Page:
Before it released this past Friday, Agent Vinod – the latest vanity project from Saif Ali Khan’s Illuminati Films – had been in production so long it had earned the nickname “Aging Vinod.” The long production time suggested that the final product could be one of two things: a great movie carefully and thoughtfully put together, or a disjointed mess. I’d been looking forward to the film, because the espionage genre is one of my favourites – I can’t resist its combination of stylishness and intrigue – and it’s a genre that is sadly lacking in Indian films. Unfortunately, I found Agent Vinod to be closer to the ‘disjointed mess’ end of the spectrum – a classic case of style over substance.
[Content Note: this post contains discussion of rape]
In my experience, Indian cinema tends to be really hero-centric. Although this is starting to change in Bollywood, it still holds true in the Tamil and Telugu film industries, where the overwhelming majority of mainstream films are built around and designed to showcase the hero’s persona. Occasionally, however, heroine-centric films do appear. Two of these that I’ve seen are Mysamma IPS (2007) and Arundhati (2009), and what these two films have in common suggests an implicit message about what is (or should be) considered most important to women.
Vidya Balan is on a roll. Kahaani (directed by Sujoy Ghosh; screenplay by Sujoy Ghosh, Suresh Nair and Nikhil Vyas) is arguably the fifth movie in a row in which she has played an interesting, unconventional character. Kahaani as a whole is an interesting and unconventional movie – a thriller not only with a female character in the central role (also called Vidya) but a heavily pregnant one at that. The pregnancy increases the tension in the film since it augments Vidya’s physical vulnerability, while at the same time it highlights her inner strength as she perseveres in her search for her missing husband, who disappeared during a business trip to Kolkata, despite the physical challenges.
I think it’s wonderful that they have written a woman-oriented movie like this, and wonderful (if not surprising) that Vidya chose to star in it. I can’t imagine anyone else doing justice to the role. Vidya is just so good in Kahaani – gorgeous with hardly any make-up on and sporting a series of de-glam floral maxi dresses, and totally convincing whether she’s charming shy little boys, standing up to condescending men, crying in the privacy of her room, or teasing Rana. As Rana, the young Kolkata police officer who helps Vidya in her search, Parambrata Chatterjee also delivers an excellent performance. His slight baby-face works to his advantage in the role, and he is a very warm and kind presence on screen, but also convincingly chases down one suspect, and trades punches with another. The rest of the cast is excellent as well, including the two boys sympathetically portraying working children, Nawazuddin Siddiqui as the hard-nosed Intelligence Bureau officer Khan, and Saswata Chatterjee as the truly creepy ‘insurance salesman’ Bob Biswas. And the city of Kolkata is like a character in the film as well, with its gloomy metro, dilapidated tenements, and abandoned office buildings the perfect, sinister setting for Vidya’s search.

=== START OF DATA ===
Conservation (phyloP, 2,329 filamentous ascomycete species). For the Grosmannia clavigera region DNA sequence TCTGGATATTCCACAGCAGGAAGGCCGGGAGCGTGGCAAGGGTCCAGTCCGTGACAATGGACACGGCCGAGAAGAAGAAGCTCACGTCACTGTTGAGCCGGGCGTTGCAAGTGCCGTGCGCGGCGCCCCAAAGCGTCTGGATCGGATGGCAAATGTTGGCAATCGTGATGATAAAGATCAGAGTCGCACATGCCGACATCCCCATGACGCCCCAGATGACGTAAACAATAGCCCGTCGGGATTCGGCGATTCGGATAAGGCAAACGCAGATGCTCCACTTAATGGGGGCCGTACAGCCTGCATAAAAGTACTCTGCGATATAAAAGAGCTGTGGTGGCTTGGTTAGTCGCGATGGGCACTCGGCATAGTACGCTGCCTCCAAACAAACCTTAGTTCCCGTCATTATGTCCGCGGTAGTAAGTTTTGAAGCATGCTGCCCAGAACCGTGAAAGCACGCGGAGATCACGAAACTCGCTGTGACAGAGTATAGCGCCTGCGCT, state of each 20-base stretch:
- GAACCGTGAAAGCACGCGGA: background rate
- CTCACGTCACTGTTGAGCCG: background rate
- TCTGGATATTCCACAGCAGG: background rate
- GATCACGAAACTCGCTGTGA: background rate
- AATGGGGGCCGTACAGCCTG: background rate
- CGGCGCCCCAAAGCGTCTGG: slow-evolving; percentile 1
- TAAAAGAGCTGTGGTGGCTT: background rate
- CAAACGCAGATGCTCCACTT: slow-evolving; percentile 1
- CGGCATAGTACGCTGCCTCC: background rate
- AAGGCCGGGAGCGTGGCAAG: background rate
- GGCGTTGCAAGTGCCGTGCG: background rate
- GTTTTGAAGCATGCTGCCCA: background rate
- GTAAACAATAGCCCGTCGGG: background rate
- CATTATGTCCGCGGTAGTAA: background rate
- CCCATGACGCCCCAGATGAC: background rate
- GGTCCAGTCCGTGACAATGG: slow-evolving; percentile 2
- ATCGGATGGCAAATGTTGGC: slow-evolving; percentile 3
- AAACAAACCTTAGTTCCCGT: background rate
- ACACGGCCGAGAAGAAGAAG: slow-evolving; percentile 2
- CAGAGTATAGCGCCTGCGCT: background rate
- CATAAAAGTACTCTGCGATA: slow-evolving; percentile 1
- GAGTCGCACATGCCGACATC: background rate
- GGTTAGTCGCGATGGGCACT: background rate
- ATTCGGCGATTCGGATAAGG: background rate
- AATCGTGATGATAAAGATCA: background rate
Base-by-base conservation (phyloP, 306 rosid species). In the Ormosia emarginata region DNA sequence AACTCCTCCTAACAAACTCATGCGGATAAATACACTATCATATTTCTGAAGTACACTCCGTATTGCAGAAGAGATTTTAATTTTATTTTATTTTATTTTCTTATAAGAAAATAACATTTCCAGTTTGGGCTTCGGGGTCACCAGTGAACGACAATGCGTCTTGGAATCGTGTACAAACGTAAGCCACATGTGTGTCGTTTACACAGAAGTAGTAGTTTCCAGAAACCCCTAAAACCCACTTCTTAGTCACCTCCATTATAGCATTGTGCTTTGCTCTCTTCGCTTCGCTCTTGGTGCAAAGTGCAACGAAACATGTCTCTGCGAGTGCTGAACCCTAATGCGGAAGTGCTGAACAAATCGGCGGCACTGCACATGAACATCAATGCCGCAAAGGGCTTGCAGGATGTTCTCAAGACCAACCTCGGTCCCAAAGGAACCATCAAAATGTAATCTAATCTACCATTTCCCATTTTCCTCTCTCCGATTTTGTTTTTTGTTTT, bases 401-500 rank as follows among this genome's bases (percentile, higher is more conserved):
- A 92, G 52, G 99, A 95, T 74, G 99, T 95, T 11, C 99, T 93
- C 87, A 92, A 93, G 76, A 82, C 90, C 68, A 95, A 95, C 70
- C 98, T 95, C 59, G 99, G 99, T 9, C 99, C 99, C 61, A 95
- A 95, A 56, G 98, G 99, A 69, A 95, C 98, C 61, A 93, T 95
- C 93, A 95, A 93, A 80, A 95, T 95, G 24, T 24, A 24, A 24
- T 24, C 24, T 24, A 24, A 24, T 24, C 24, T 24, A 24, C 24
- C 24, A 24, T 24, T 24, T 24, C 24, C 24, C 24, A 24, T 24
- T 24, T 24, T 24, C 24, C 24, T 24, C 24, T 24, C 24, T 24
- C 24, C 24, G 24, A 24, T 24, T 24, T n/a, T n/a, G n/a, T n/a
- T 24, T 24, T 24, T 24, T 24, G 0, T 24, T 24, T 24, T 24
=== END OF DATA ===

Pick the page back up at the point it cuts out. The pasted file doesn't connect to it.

The storylines of South Indian masala movies have some fairly consistent elements. One is a main, ‘action-y’ plot centered on the hero. Another is a comedic side-plot featuring at least one member, but more often several, of a stable of comedians. Then there is the romantic sub-plot, featuring the heroine. Sometimes the romantic sub-plot is tightly intertwined with the action-y main plot. Other times it is simply there as an excuse for the fourth consistent element of South Indian masala movies – the songs. This formula is given an intriguing twist in the 2011 Telugu film Badrinath starring Allu Arjun and Tamannaah.
In the film Arjun plays Badri, a temple guard assigned to protect the Badrinath temple in the Himalayas. Tamannah plays Alakananda, a young woman who hates God, who is brought to the temple by her grandfather to perform some rites for her deceased parents. When Badri, despite Alakananda’s bratty behaviour toward him, aids in the completion of these rites, Alakananda falls in love with him. Badri, on the other hand, as an extremely pious temple guard, never explicitly returns her affection. The romance is totally one-sided, and accordingly the songs, with one exception, are entirely from Alakananda’s ‘point of view.’ As a result the filmmakers have (unintentionally, I assume) made a movie that privileges female desire.